This morning I was browsing some old Ariadnes (magazines for embroidery, knitting and crochet) for some inspiration. I wanted to combine Persian openwork and the raised stem stitch band to make 'real' Casalguidi. There were some lovely examples of Persian openwork, I just had to try some. The first one reminds me of the quilt block Rail Fence. It was very easy, just 3 rows of 13 straight stitches over 4 threads. The next one was stitched on the back of the fabric! Here you can see the result.
And this is the back of it. It is done in herringbone stitches, 4 stitches over 2 x 6 threads. Then they move, the next 4 stitches are halfway the first. After that they move back.
My second part of Casalguidi is a raised stem stitch band. I never did this before, but with the help of Sharon's tutorial and my embroidery book (Beginner's Guide to Stumpwork by Kay Dennis) I succeeded. First I couched 4 threads of cotton in 3 different curves and covered it with satin stitches with 3 threads of DMC. Then I made the foundation stitches with 2 threads of DMC. First I had some trouble with those, so I used a tapestry needle to make sure the stitches where not to tight. After stitching 5 stitches I removed the first 2 stitches. It worked great for me! Then it was time for the stem stitches with 2 threads of DMC. I read somewhere you needed 3 to 4 times the length of the base, so I used 4 times the length and an inch extra for securing the thread. I needed 11 of those, for I made 11 rows of stem stitches!
I saw this lovely biscornu 6 months ago and started the embroidery. My edge was inspired by the same biscornu. A few days ago I found it again and I did the last stitching. I also made 2 single cupcakes to make a matching scissor fob. And now they are finally ready! When I was looking for the link to the pattern, I found out it was a retired freebie, but you can buy it now.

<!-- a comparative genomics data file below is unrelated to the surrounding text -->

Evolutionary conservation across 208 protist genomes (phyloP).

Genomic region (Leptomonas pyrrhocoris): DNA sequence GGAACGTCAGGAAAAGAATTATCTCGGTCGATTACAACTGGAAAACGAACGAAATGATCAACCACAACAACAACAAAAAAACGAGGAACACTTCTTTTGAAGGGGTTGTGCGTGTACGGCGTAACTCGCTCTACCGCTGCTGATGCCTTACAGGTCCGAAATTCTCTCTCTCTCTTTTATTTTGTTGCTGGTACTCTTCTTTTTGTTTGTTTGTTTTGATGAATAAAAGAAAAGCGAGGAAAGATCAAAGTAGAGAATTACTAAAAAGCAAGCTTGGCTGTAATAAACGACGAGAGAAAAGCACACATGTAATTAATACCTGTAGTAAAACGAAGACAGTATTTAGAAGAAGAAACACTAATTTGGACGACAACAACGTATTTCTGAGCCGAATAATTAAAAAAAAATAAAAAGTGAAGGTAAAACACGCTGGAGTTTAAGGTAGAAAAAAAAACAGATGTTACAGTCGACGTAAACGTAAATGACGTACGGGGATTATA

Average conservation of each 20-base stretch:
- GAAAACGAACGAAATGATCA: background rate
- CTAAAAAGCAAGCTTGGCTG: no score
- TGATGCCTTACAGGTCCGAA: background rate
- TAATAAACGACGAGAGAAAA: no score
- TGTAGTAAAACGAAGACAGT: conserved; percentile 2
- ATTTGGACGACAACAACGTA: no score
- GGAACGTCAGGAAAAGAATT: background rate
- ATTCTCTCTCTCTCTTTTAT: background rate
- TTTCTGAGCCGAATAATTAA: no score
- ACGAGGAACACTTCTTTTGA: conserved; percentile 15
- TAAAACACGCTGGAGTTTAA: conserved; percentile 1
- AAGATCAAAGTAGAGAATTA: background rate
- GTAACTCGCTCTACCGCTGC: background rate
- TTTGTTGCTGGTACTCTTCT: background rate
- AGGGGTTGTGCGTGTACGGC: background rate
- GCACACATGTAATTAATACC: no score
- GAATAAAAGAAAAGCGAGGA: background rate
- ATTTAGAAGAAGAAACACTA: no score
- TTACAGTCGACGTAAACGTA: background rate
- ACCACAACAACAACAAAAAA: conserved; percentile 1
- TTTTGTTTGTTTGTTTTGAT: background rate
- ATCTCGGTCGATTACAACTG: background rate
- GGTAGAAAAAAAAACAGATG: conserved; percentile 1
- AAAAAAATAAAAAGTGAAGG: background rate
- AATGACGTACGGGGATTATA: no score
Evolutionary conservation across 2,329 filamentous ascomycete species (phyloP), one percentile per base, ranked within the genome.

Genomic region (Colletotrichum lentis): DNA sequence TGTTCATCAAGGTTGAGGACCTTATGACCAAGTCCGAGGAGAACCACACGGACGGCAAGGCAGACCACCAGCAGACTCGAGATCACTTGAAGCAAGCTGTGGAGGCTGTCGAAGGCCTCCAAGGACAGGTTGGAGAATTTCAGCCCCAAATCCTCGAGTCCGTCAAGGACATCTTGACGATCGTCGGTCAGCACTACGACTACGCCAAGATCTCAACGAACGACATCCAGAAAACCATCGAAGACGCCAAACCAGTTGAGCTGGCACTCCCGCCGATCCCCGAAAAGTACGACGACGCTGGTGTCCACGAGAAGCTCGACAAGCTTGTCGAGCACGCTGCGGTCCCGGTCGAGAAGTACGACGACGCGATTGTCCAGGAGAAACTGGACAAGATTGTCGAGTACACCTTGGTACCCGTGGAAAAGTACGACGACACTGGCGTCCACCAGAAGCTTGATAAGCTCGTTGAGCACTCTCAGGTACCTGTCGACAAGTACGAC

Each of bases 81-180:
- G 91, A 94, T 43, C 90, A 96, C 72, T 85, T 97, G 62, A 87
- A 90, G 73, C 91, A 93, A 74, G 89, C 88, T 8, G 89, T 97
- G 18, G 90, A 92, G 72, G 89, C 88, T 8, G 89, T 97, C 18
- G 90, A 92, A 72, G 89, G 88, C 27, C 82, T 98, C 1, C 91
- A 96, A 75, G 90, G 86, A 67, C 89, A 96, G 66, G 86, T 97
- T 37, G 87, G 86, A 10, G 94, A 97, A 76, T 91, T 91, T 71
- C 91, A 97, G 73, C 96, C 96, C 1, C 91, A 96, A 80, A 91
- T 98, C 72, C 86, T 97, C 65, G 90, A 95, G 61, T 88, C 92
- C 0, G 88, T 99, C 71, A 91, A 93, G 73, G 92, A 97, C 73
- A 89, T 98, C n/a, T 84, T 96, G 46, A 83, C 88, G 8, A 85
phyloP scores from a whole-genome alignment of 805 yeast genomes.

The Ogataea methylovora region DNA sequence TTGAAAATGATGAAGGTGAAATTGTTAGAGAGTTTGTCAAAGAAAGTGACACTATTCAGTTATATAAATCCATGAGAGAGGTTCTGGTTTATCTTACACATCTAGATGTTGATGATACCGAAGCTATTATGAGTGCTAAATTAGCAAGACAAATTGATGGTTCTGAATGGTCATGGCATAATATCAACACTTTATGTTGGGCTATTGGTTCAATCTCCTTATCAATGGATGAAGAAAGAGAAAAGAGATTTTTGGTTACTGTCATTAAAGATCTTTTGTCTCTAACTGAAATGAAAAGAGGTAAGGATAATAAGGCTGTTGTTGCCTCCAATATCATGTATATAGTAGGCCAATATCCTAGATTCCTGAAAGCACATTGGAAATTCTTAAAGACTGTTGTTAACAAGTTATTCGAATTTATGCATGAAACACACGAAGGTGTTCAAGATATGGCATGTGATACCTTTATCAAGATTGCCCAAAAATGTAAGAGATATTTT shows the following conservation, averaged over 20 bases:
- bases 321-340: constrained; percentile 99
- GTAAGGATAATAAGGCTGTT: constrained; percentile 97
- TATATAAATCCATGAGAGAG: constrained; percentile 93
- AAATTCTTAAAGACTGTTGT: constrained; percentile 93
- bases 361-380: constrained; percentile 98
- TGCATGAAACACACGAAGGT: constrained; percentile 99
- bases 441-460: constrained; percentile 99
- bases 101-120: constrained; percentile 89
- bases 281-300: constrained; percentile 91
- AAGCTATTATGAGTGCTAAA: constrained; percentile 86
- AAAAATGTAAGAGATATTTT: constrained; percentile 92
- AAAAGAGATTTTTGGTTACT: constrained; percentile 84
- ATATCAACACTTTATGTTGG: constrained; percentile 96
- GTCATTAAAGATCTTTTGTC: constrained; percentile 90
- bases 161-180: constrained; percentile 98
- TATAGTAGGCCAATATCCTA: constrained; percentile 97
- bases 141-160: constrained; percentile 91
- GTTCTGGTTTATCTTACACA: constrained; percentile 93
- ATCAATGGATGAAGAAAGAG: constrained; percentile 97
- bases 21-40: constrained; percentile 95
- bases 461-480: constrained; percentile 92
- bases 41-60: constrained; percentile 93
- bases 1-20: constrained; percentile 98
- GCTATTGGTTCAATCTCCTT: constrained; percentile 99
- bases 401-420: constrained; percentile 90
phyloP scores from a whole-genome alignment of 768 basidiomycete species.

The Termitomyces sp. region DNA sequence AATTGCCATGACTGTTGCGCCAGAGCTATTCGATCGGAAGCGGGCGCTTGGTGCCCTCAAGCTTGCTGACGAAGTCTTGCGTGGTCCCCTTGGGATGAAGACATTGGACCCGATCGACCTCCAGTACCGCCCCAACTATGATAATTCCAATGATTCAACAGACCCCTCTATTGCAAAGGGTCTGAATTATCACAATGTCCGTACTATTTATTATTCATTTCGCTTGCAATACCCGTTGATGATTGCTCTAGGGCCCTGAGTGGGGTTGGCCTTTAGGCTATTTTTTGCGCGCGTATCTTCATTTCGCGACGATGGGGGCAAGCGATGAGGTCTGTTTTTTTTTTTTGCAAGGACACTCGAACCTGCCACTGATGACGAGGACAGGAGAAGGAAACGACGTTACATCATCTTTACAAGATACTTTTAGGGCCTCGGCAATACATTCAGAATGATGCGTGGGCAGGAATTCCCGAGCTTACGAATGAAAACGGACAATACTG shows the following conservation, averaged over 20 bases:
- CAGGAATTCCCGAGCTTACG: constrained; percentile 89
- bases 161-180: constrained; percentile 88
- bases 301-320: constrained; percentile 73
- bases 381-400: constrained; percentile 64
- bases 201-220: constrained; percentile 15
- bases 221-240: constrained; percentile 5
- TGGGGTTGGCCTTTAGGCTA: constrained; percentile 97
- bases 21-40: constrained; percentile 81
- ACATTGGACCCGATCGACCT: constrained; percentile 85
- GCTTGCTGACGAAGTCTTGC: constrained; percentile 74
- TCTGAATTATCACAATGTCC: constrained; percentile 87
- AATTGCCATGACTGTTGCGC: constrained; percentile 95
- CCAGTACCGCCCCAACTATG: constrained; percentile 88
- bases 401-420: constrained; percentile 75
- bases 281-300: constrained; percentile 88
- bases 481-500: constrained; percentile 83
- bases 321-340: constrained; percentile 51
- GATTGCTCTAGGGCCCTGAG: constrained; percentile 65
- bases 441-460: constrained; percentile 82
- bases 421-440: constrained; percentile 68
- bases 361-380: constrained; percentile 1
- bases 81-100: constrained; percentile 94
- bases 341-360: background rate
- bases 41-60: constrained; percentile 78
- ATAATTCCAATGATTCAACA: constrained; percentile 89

Casalguidi is the April challenge for stitch explorer. It's completely new to me, so I started with pulled thread embroidery. The first row is the hemstitch, the second row is the hemstitch again, but now I pulled out 4 threads. I secured those threads, with the help of this tutorial. The third row is the mesh stitch and the last part is done in waffle stitch. I altered it a bit halfway.
It's finished!! This is Assisi pushed in my own direction. Below you can see all the colours I used. I did not plan the stitching, the ideas came while working on it. I practiced a lot of different stitches: herringbone stitch, (half) chevron stitch, bullion knots, French knots, cast on stitch, buttonhole stitch, chain stitch and variations, Algerian eyes, fly stitch, cross stitch, Cretan stitch, bonnet stitch, woven and whipped wheels, Basque stitch, satin stitch, wheatear stitch, Portuguese stem stitch, (spiral) trellis stitch, arrowhead stitch, buttonhole bar stitch and drizzle stitches.
I want to show you one of my very first quilts. It's my first stained glass quilt and I finished it in September 2002. There's not enough quilting done, I only quilted the seams. When I was making this one, my oldest daughter was learning Latin, so we decided to give it a Latin name. I made the label for this quilt on foundation.
This dragon is my next project in Assisi. I found the drawing when I was looking for a dragon to embroider on an ATC for Hannah. I embroidered the outline in purple with a backstitch on off-white fabric with some purple marbles. Then I started to fill the background with different stitches. The upper half will be done in red and pink and the lower half in green. So halfway I want them to mingle. I hope I can finish it before the next challenge starts.